This one’s for the socially anxious out there. Obviously, if you’re socializing and having a good time, you should stay, but giving yourself a limit of, say, two hours might help you relax (it’s a light-at-the-end-of-the-tunnel-type thing). Alternatively, you could make it into a challenge by setting a goal of talking to four new people before you ghost the party.
20. Practice the 4-7-8 Breathing Method
A lot of times, we forget to breathe properly as we go about our day. But the right technique matters, especially at night, since deep, slow, self-aware breathing is one of the best methods for releasing stress and tension during this time. That’s when Oprah’s go-to sleep guru, Dr. Michael Breus recommends 4-7-8 Method. Here’s how it works: First, inhale for four seconds, then hold your breath for seven seconds, then exhale slowly for eight seconds. When you’re lying in bed trying to fall asleep (or if you wake up with anxiety in the middle of the night), put this technique into action. It will not only help kick off a series of physiological changes that aid relaxation, it might reduce stressful thinking, too.
21. Play with a Dog
Don’t have your own four-legged friend? Offer to walk your neighbor’s dog for an hour, since people with pets are proven to be generally happier than those without.
22. Plan Your Life 12 Hours at a Time
“I’ve started to retrain myself to plan only for the day that lies ahead,” explains Rachel Bowie, PureWow’s director of special projects. “Compartmentalizing my life into 12-hour chunks makes all the worry for the future feel a bit less daunting. It may not be true, but I like thinking, OK, today? That I can control! It’s also a great retraining on living in the moment. Pre-COVID-19, I spent so much time strategizing my next move. The restriction to focus only on the present has made me breathe a bit deeper, inhale fresh air from an open window a bit longer and cherish moments with my family—as long as my 2-year-old isn’t melting down.”
23. Comment on a Friend’s New IG Post
A study conducted by Carnegie Mellon University shows that interacting with friends on Facebook actually increased users’ feelings of well-being. So go ahead, let Jules know you “LYSM.”
24. Spend Some Time in Your Garden
Gardening has long been linked to the reduction of stress, anxiety and depression. Ever heard of horticultural therapy? It’s basically just using planting and gardening to improve mental and physical health, and it’s been studied since the 19th century (and was popularized in the 1940s and ‘50s when gardening was used to rehabilitate hospitalized war veterans). According to the American Horticultural Therapy Association, “Today, horticultural therapy is accepted as a beneficial and effective therapeutic modality. It is widely used within a broad range of rehabilitative, vocational and community settings.” How does it work? “Scientifically, there is evidence that suggests that there are two main modes of attention,” says horticulturist David Domoney. “Focused attention, which is what we use when we are at work, and fascination, which is what we use when we take part in hobbies such as gardening. In this theory, too much focused attention can lead to stress, and fascination then plays a part in restoring our attention and alleviating that anxious feeling we get when we are put under too much pressure, or feel like we can’t cope.”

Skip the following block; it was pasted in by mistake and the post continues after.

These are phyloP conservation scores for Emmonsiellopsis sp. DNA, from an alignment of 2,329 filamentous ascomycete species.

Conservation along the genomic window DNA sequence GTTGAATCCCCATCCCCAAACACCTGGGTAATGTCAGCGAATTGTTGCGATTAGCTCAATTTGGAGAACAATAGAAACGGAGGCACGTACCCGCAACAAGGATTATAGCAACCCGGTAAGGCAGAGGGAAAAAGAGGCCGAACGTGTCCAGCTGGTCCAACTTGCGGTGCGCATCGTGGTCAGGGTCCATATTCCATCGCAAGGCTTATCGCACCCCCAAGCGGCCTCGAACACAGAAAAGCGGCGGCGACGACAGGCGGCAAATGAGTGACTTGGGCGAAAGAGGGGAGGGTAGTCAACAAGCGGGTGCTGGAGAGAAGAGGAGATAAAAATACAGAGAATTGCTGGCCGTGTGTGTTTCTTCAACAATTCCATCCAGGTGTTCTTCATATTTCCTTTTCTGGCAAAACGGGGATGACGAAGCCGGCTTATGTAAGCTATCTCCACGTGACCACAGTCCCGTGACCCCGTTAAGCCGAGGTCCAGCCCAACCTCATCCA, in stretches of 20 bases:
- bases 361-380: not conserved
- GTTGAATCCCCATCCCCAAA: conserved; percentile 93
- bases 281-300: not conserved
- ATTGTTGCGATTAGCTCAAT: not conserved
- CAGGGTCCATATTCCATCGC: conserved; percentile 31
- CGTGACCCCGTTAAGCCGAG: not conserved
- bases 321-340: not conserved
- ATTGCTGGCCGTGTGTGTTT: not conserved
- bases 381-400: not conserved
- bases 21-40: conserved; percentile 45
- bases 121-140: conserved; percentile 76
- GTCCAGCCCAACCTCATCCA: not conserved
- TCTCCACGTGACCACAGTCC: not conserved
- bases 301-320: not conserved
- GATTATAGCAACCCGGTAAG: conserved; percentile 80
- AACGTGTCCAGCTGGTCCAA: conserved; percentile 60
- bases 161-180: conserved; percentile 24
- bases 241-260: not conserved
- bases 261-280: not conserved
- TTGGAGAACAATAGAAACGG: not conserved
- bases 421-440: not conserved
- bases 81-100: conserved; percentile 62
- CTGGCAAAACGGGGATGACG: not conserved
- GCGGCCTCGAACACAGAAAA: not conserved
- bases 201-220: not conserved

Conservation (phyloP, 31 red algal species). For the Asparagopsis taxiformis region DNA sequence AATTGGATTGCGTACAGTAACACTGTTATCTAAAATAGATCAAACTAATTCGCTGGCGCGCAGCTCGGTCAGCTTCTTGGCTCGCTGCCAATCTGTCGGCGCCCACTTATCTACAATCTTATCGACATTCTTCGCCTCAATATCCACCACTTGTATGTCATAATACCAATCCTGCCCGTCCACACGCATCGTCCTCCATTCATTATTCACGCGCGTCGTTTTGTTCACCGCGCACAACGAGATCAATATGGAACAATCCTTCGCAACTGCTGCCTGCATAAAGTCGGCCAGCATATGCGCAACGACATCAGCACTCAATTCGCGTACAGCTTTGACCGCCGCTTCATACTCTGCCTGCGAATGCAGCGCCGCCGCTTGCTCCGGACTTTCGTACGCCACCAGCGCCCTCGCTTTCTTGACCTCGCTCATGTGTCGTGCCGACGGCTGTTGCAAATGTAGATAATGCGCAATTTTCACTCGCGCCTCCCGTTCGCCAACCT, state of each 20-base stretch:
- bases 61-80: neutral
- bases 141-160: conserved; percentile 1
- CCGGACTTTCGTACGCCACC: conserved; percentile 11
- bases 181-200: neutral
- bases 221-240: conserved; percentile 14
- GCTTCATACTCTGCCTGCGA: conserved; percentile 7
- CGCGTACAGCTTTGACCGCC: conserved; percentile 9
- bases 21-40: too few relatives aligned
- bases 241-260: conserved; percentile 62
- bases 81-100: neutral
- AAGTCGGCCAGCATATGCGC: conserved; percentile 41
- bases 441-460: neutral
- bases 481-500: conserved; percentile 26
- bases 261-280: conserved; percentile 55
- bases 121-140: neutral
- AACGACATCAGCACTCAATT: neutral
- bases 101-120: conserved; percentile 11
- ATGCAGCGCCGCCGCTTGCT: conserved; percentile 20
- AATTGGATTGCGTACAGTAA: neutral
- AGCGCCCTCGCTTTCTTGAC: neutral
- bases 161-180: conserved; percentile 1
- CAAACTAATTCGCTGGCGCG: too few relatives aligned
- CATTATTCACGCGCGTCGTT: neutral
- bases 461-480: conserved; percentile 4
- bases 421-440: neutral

25. Allow Yourself to Feel Anxious for a Bit
When all else fails, releasing some negative energy can help you bounce back from a stressful day. Scream into a pillow, yell out the window, take a kickboxing class…whatever it takes to get it out of your system.
Here’s some fascinating science: According to a Harvard University study, meditation may actually change the structure of your brain (in a good way). Researchers found that people who meditate had a decrease in brain cell volume in the amygdala, the area of that brain that is responsible for fear, anxiety and stress. Whoa. Want to try it but not sure where to start? Here are five great meditation tips for beginners.
27. Make a Cup of Green Tea
Green tea contains an amino acid called L-Theanine, which can help decrease stress and anxiety. Plus, the warm cup of goodness also contains EGCG, a compound found in tea that increases calm feelings. Win-win.
28. Count Backward
It sounds a bit strange, but believe us when we say that it’s awfully hard to worry about your impending client meeting at work when you’re trying to remember if six comes before or after seven. Repeat as many times as necessary.
29. Listen to Your Favorite Song
Get jazzed up every time you hear Beyoncé? Or are you more of a Rolling Stones type of girl? Either way, putting on your favorite feel-good tune can put you in the mood you need to conquer the task at hand.